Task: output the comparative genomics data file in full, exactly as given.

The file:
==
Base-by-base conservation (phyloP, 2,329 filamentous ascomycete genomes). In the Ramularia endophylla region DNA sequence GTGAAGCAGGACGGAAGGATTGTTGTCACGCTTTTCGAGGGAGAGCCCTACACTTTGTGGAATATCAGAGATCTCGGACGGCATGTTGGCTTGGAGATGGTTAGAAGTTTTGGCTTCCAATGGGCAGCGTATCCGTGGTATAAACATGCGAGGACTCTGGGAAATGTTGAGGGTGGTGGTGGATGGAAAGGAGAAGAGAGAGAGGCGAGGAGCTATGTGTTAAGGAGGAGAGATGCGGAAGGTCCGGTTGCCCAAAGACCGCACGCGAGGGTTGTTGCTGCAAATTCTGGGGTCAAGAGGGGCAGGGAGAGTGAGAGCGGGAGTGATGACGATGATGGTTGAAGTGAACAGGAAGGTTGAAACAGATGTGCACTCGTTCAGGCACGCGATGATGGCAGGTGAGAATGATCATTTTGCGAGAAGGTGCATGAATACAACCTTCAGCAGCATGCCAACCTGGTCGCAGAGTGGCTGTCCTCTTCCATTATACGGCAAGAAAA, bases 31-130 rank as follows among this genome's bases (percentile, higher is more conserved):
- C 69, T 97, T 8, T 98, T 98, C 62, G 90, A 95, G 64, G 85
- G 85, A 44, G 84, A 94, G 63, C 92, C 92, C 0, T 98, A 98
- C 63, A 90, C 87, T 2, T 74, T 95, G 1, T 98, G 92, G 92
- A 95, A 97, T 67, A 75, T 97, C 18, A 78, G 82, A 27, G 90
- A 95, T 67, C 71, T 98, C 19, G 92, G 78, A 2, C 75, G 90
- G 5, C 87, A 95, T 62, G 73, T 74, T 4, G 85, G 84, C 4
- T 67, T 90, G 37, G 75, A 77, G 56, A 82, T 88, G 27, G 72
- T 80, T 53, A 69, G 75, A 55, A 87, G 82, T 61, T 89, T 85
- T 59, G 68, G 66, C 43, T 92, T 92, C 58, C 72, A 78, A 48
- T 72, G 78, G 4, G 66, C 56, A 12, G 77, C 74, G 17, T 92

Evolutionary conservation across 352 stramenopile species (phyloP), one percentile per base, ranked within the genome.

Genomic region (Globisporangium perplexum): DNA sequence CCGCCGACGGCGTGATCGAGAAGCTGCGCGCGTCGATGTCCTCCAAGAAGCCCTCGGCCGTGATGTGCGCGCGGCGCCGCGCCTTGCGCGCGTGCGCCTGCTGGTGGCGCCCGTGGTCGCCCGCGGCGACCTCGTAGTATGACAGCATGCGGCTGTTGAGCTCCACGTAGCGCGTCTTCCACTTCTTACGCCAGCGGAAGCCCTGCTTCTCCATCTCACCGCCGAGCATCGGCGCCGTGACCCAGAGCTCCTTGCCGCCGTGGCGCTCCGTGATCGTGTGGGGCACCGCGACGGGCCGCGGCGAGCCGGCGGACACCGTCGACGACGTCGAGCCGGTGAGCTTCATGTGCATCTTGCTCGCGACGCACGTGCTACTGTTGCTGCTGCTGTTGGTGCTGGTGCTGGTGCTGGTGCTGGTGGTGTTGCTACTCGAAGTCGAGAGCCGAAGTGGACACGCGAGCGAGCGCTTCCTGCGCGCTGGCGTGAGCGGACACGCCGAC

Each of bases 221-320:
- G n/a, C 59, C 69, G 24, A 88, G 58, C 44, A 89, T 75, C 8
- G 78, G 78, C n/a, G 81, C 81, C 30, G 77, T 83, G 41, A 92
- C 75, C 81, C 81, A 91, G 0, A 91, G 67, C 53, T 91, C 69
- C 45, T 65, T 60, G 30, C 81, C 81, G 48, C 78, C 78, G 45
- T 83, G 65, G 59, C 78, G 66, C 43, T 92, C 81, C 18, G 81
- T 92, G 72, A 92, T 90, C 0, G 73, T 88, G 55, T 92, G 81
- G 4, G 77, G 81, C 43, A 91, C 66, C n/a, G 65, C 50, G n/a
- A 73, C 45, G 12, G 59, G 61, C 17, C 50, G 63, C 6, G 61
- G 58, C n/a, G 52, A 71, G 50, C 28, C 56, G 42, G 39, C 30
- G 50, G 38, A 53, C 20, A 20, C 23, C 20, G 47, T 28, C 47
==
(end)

Base-by-base conservation (phyloP, 2,329 filamentous ascomycete genomes). In the Ramularia endophylla region DNA sequence GTGAAGCAGGACGGAAGGATTGTTGTCACGCTTTTCGAGGGAGAGCCCTACACTTTGTGGAATATCAGAGATCTCGGACGGCATGTTGGCTTGGAGATGGTTAGAAGTTTTGGCTTCCAATGGGCAGCGTATCCGTGGTATAAACATGCGAGGACTCTGGGAAATGTTGAGGGTGGTGGTGGATGGAAAGGAGAAGAGAGAGAGGCGAGGAGCTATGTGTTAAGGAGGAGAGATGCGGAAGGTCCGGTTGCCCAAAGACCGCACGCGAGGGTTGTTGCTGCAAATTCTGGGGTCAAGAGGGGCAGGGAGAGTGAGAGCGGGAGTGATGACGATGATGGTTGAAGTGAACAGGAAGGTTGAAACAGATGTGCACTCGTTCAGGCACGCGATGATGGCAGGTGAGAATGATCATTTTGCGAGAAGGTGCATGAATACAACCTTCAGCAGCATGCCAACCTGGTCGCAGAGTGGCTGTCCTCTTCCATTATACGGCAAGAAAA, bases 31-130 rank as follows among this genome's bases (percentile, higher is more conserved):
- C 69, T 97, T 8, T 98, T 98, C 62, G 90, A 95, G 64, G 85
- G 85, A 44, G 84, A 94, G 63, C 92, C 92, C 0, T 98, A 98
- C 63, A 90, C 87, T 2, T 74, T 95, G 1, T 98, G 92, G 92
- A 95, A 97, T 67, A 75, T 97, C 18, A 78, G 82, A 27, G 90
- A 95, T 67, C 71, T 98, C 19, G 92, G 78, A 2, C 75, G 90
- G 5, C 87, A 95, T 62, G 73, T 74, T 4, G 85, G 84, C 4
- T 67, T 90, G 37, G 75, A 77, G 56, A 82, T 88, G 27, G 72
- T 80, T 53, A 69, G 75, A 55, A 87, G 82, T 61, T 89, T 85
- T 59, G 68, G 66, C 43, T 92, T 92, C 58, C 72, A 78, A 48
- T 72, G 78, G 4, G 66, C 56, A 12, G 77, C 74, G 17, T 92

Evolutionary conservation across 352 stramenopile species (phyloP), one percentile per base, ranked within the genome.

Genomic region (Globisporangium perplexum): DNA sequence CCGCCGACGGCGTGATCGAGAAGCTGCGCGCGTCGATGTCCTCCAAGAAGCCCTCGGCCGTGATGTGCGCGCGGCGCCGCGCCTTGCGCGCGTGCGCCTGCTGGTGGCGCCCGTGGTCGCCCGCGGCGACCTCGTAGTATGACAGCATGCGGCTGTTGAGCTCCACGTAGCGCGTCTTCCACTTCTTACGCCAGCGGAAGCCCTGCTTCTCCATCTCACCGCCGAGCATCGGCGCCGTGACCCAGAGCTCCTTGCCGCCGTGGCGCTCCGTGATCGTGTGGGGCACCGCGACGGGCCGCGGCGAGCCGGCGGACACCGTCGACGACGTCGAGCCGGTGAGCTTCATGTGCATCTTGCTCGCGACGCACGTGCTACTGTTGCTGCTGCTGTTGGTGCTGGTGCTGGTGCTGGTGCTGGTGGTGTTGCTACTCGAAGTCGAGAGCCGAAGTGGACACGCGAGCGAGCGCTTCCTGCGCGCTGGCGTGAGCGGACACGCCGAC

Each of bases 221-320:
- G n/a, C 59, C 69, G 24, A 88, G 58, C 44, A 89, T 75, C 8
- G 78, G 78, C n/a, G 81, C 81, C 30, G 77, T 83, G 41, A 92
- C 75, C 81, C 81, A 91, G 0, A 91, G 67, C 53, T 91, C 69
- C 45, T 65, T 60, G 30, C 81, C 81, G 48, C 78, C 78, G 45
- T 83, G 65, G 59, C 78, G 66, C 43, T 92, C 81, C 18, G 81
- T 92, G 72, A 92, T 90, C 0, G 73, T 88, G 55, T 92, G 81
- G 4, G 77, G 81, C 43, A 91, C 66, C n/a, G 65, C 50, G n/a
- A 73, C 45, G 12, G 59, G 61, C 17, C 50, G 63, C 6, G 61
- G 58, C n/a, G 52, A 71, G 50, C 28, C 56, G 42, G 39, C 30
- G 50, G 38, A 53, C 20, A 20, C 23, C 20, G 47, T 28, C 47